“However, it’s not always accurate and sometimes the images aren’t clear enough to diagnose precisely,” Garg told Medical News Today.

Using MRI scans to detect heart disease in women

The research team used an MRI scanner and developed an equation to determine heart pressure.

They said the MRI scans provided much more accurate images. The scientists say this method can increase early detection of heart disease in women.

“We noticed that our [current] methods were often underestimating the heart pressures in women,” Garg said. “This led us to believe that there was a need for improvement in this area to better diagnose heart failure in women. Our recent research has taken into account the patient’s sex to provide sex-specific values of heart pressures. This has significantly improved the accuracy of our method. We believe this will enhance the diagnostic process for women who are suspected of having heart failure. It’s a step forward in providing better care for women’s heart health.”

MRI scans are a beneficial and accurate technology, Chen explained.

“I think their use will become more widespread in the coming years. Women are more likely to have diastolic heart failure, which is more difficult to diagnose,” he said. “The MRI scans could help, but one of the limitations is that you need specific radiologists to interpret the results and their availability is limited.”

MRI scans might be more accurate but there are some obstacles that prevent them from being used regularly, said Wright.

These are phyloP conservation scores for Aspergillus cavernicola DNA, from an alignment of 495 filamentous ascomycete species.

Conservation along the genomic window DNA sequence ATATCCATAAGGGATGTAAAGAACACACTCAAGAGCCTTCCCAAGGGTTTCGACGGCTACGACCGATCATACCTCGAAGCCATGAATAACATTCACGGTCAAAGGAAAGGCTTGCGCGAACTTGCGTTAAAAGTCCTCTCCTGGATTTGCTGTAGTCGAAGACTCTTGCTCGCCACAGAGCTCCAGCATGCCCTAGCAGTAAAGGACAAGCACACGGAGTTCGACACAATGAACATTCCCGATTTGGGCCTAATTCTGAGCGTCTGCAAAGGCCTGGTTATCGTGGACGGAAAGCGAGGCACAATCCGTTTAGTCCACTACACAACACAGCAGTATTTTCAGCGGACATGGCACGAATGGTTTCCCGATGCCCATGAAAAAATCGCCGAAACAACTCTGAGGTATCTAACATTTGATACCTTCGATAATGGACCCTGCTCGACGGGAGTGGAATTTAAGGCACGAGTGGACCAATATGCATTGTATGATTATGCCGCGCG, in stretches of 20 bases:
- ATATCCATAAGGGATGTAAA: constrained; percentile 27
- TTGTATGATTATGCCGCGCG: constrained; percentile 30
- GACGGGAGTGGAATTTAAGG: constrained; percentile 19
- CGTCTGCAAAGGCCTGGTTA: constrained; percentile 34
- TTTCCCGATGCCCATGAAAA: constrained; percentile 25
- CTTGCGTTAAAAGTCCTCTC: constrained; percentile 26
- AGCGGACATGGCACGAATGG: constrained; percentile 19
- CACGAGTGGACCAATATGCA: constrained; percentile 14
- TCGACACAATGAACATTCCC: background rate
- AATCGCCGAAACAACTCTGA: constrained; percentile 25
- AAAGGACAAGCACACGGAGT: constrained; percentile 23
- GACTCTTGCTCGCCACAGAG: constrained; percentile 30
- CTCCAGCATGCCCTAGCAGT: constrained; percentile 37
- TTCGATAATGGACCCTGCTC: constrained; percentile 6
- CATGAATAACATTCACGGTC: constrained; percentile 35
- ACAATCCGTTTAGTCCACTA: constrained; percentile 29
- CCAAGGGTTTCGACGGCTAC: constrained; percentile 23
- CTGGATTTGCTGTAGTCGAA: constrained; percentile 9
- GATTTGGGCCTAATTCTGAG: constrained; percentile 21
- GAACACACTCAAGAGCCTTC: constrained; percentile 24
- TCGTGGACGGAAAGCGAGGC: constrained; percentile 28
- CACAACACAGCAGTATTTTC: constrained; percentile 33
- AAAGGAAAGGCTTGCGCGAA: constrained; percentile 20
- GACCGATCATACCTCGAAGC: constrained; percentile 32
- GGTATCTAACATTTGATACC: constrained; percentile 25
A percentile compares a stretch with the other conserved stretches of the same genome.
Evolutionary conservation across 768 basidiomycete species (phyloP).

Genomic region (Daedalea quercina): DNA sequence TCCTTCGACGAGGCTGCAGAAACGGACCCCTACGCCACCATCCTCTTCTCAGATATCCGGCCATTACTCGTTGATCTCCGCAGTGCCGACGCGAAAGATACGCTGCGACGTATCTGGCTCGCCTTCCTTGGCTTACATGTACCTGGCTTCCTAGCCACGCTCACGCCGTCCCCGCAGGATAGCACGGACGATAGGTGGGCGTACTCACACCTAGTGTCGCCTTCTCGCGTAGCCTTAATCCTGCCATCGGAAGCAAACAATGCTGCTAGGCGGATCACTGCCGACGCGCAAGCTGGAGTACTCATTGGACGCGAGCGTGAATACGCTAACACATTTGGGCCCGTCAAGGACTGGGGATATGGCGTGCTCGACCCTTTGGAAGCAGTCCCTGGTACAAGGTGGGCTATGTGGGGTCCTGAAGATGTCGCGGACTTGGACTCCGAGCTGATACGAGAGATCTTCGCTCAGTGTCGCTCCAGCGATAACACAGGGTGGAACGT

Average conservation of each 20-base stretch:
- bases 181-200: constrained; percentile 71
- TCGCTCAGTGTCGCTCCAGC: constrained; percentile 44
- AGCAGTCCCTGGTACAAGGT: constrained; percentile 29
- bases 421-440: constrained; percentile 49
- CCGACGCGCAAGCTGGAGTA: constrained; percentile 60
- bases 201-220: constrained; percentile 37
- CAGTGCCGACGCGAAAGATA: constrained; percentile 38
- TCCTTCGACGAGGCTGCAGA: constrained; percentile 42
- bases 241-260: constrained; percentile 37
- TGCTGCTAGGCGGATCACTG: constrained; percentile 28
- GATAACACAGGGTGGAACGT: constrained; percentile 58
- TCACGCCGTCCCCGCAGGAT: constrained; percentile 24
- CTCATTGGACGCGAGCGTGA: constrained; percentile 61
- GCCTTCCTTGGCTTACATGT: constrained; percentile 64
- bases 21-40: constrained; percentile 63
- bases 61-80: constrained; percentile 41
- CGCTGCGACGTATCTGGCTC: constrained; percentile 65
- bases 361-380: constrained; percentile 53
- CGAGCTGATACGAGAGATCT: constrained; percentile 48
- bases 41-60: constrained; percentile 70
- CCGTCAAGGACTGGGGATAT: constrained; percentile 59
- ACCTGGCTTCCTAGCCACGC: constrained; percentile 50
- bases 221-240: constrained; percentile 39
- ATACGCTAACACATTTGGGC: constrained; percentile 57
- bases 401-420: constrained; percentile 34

“For example, some people find it very uncomfortable to be in an MRI scanner, to the extent that they won’t do it,” he said. “Some people have physical limitations that make using an MRI scanner impossible. Besides those issues, using MRI scanning is very expensive. Not all hospitals have the scanner or the expertise to complete a heart MRI. It is a niche field.”

Differences between men and women’s hearts

Women’s hearts are biologically different from men’s. Their hearts are smaller and they have narrower blood vessels, according to Brigham and Women’s Hospital. Their heart disease can also progress differently. 

Heart failure affects women differently than men and it poses unique challenges in both diagnosis and treatment,” Garg said. “Women generally have smaller hearts than men, which means they pump less blood with each heartbeat. If a woman develops high blood pressure or becomes overweight, her heart has to work harder. This is especially common in women over 70 years old.”

“This extra work can lead to a specific type of heart failure,” Garg added. “Even though the heart still pumps normally, the increased workload causes the pressure inside the heart to rise. This pressure can make a woman feel short of breath. So, while women often live longer than men, they may experience more symptoms related to heart failure and a lower quality of life because of it. It’s important to be aware of these differences to ensure women receive the best possible care for their hearts.”

This article originally appeared on Medical News Today.